I vow to work off the decadent meals with activities from the resort’s densely-packed summer schedule, but ultimately end up eschewing archery, table tennis and water sports in favor of something more languid in my quest for rest. One morning is spent in the beautiful organic garden, getting my hands dirty in the shadow of the misty mountains behind us, planting herbs and plucking weeds to feed the menagerie of ducks, chickens and goats housed in a nearby pen. Another late afternoon is spent on an excursion to the Lap An Lagoon, known for farming juicy oysters just this side of the Hai Van Pass. A passing drizzle only adds drama to the clouds that hover over the mountain backdrop and clears the brackish air.
Lap An Lagoon
I continue my peace-seeking mission back in Hue, at the aptly named “House of Peace”. Of the many “garden houses” built along the banks of the Perfume River for royalty and mandarins, An Hien is the best preserved. Originally constructed in 1885 for one of the daughters of King Duc Duc, the home and surrounding grounds are a marriage of the spiritual and material. We enter under a tunnel of interlaced white apricot trees to find ourselves in front of a reflecting pool filled with coralcolored lilies. The original house is wooden, completely devoid of concrete or steel in its construction. There’s no one about save for a caretaker and we walk around admiring the intricately carved joints and paneled doors that open up to allow the river breezes in. Strolling the grounds filled with fruit trees and flowering shrubs, it’s not hard to imagine the restful home life of a court official from a bygone era.
An Hien Garden House
However, thanks to a serendipitous introduction, I find myself hearing first-hand what life in the royal court was like. At an embroidery shop downtown, I meet 90-year-old Mr. Le Van Kinh. Dressed in a crisply pressed pair of handsome pajamas, Mr. Kinh leads us to his upstairs study where he talks about being raised in the court by his grandfather, a high-ranking mandarin under King Khai Dinh. From the age of 4-10, Mr. Kinh’s life centered around learning royal embroidery and Chinese characters as well as watching his grandfather perform elaborate tea ceremonies every morning. He chuckles as he remembers going to school with the “not so clever” son of Bao Dai, the last emperor of the Nguyen dynasty, and becomes nostalgic as he shows us a copper pot used to hold burning embers for keeping water hot. His collection of artifacts from the palace includes a 500-year-old tea set and other priceless treasures. “Things were gentle and quiet in those days” he recalls amongst embroidered artwork showing scholars bent over calligraphy parchment and other memories of the palace.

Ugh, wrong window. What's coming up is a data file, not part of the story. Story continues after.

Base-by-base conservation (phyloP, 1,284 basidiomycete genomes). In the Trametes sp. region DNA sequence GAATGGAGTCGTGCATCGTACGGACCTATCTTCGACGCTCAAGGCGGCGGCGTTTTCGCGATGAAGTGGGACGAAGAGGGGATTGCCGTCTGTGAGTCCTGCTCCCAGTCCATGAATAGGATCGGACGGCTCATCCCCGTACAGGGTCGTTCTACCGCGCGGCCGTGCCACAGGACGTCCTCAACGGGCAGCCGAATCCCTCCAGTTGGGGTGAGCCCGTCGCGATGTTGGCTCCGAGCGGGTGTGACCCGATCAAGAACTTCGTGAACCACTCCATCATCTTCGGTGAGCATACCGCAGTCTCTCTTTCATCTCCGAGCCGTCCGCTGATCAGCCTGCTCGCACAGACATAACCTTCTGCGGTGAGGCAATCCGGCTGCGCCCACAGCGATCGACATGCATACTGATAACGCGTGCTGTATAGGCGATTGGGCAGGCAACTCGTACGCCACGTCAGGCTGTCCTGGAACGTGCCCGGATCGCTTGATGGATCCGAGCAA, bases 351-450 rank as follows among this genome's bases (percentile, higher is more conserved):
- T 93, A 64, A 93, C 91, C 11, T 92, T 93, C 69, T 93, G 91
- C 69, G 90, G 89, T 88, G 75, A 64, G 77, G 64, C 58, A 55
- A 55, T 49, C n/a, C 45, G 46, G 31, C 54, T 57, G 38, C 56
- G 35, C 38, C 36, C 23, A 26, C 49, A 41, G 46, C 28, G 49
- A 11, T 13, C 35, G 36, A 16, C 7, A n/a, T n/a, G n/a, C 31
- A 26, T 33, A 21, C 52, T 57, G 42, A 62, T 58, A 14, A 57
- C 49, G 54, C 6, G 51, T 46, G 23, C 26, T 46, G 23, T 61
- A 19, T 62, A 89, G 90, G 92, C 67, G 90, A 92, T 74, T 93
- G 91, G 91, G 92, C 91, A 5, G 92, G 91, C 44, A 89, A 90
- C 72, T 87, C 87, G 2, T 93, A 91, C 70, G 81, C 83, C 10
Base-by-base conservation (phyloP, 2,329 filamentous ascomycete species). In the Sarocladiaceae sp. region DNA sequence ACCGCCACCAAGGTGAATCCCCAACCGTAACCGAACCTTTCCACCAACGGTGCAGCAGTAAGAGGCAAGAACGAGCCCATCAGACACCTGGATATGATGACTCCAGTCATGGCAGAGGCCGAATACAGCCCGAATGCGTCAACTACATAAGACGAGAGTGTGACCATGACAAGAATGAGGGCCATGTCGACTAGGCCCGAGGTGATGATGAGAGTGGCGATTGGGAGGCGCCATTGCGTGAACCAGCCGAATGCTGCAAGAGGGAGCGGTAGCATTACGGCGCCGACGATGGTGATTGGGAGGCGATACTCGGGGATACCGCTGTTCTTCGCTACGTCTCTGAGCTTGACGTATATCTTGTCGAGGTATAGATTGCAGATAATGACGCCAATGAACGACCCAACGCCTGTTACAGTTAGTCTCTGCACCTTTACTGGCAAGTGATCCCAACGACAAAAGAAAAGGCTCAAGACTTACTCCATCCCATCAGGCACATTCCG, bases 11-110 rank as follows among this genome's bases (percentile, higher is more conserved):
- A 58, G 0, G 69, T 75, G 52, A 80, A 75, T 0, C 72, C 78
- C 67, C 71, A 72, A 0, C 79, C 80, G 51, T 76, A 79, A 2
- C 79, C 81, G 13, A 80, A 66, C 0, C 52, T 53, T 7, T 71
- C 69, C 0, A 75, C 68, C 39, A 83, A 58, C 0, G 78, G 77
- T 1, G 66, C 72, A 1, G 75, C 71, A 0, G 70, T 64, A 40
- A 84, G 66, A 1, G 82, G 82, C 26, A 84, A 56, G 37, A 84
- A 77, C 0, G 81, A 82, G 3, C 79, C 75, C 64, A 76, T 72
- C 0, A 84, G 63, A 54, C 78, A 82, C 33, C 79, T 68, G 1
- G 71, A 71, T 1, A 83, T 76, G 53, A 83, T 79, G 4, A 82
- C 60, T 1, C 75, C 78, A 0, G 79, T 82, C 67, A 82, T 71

Le Van Kinh
Even now, Hue’s tranquility continues to inspire artists. In a studio behind his cafe in the Citadel, I meet up with visual artist Tran Tuan. Growing up in Hue, the site of fierce fighting during the war, Tuan has turned his unpleasant childhood memories into art. He’s finishing up with what looks like kitchen utensils bizarrely attached to a finger, the last few pieces in his acclaimed series “Forefinger”. Seeing my quizzical look, he explains: “The forefinger represents power. You can use it to command someone to do something. It’s also the trigger finger. Some people of that generation chose to cut off the tip of their forefinger to avoid war. In times past, we were told that we were fighting for democracy or independence, but we really weren’t. My series shows that the absence of the finger affirms the presence of the greater fight for peace.”
Peaceful Hue “is a good place to create,” he continues. “While we’re far from the arts scene in Saigon and Hanoi, there’s a rich cultural history. Life is simple here. You can work for a month and earn enough to pay your basic expenses for the whole year with time to read books, hang out with other artists and think. The slow pace of life is good for artists.”
While Hue’s unchanging nature might be good for artists, it’s been seen as bad for business. Ever since the Complex of Hue Monuments was inscribed as a UNESCO World Heritage Site in 1993, few attractions have been added to keep tourists around. One exception was the ill-fated Ho Thuy Tien Water Park. Opened in 2004, the USD 3 million park with waterslides and an aquarium was a hit with the locals. “We finally had somewhere to hang out,” remembers Lan. “Our whole class would go camping there on holidays.” But the park was never completed and was plagued with problems. “There wasn’t enough to do and lake was just too big. There were no lifeguards and every year, some kid would fall in the water and drown.” Abandoned after just a few years, the park now sits empty. We find a way by the guards, and wander around the post-apocalyptic grounds in an eerie yet peaceful silence. Seeing the man-made structures slowly being reclaimed by the forest after almost a decade, I’m reminded of the First Law of Motion which dictates that a body at rest is destined to remain at rest.
Thuy Tien Water Park
Continuing in my own search for rest, I head 30 kms north to Hue’s newest attraction, the luxe Alba Wellness Resort built around natural hot springs at the foot of the Truong Son mountain range. Espousing a holistic wellness approach, one of the co-owners likens a stay to shutting down and rebooting. It’s an apt analogy and I start thinking how amazing it would be to defrag my own life, stopping even if for a little while the endless spinning of my mind, taking all the bits of my life which seem out of place, and putting them back in some kind of order.
hot springs (Image by Alba Wellness Resort)
To that end, I settle into a surprisingly easy routine of healthy living, riding a bicycle from my ginormous bungalow done up in chic stone and bamboo all around the spacious grounds, past lotus ponds, Japanese bridges and gurgling water features. Meals feature healthy, sophisticated versions of Vietnamese and international favorites, including a plethora of fruit and nuts and a delicious brown rice congee at the huge buffet breakfast. Multi-course set meals recall wholesome versions of the fussy cuisine of the Hue lords with dishes like grilled Australian beef, sea bass ceviche, homemade spicy tomato soup and beet tops with mam ruoc dipping sauce, a Hue specialty made of fermented fish featuring lovely umami flavors rarely seen even in Saigon.
I spend mornings being active— ziplining over the forest on Vietnam’s longest free-hanging continuous zipline, swimming in the pool or touring the resort’s own organic garden in the mountains where ducks are raised for eggs, stalks of lemongrass get trimmed into straws and deer and wild boar supply natural fertilizer for the impressive array of vegetables.
Indoor onsen (Image by Alba Wellness Resort)
Afternoons, however, are pure bliss—soaking in rock pools of varying temperatures fed by the hot springs, getting a massage or luxuriating in the onsen, a 7-step process involving indoor pools filled with mineral water, steam and sauna followed by a cold plunge and a scenic, private outdoor hot spring.
By the end, I become Newton’s First Law. I am finally a body at rest.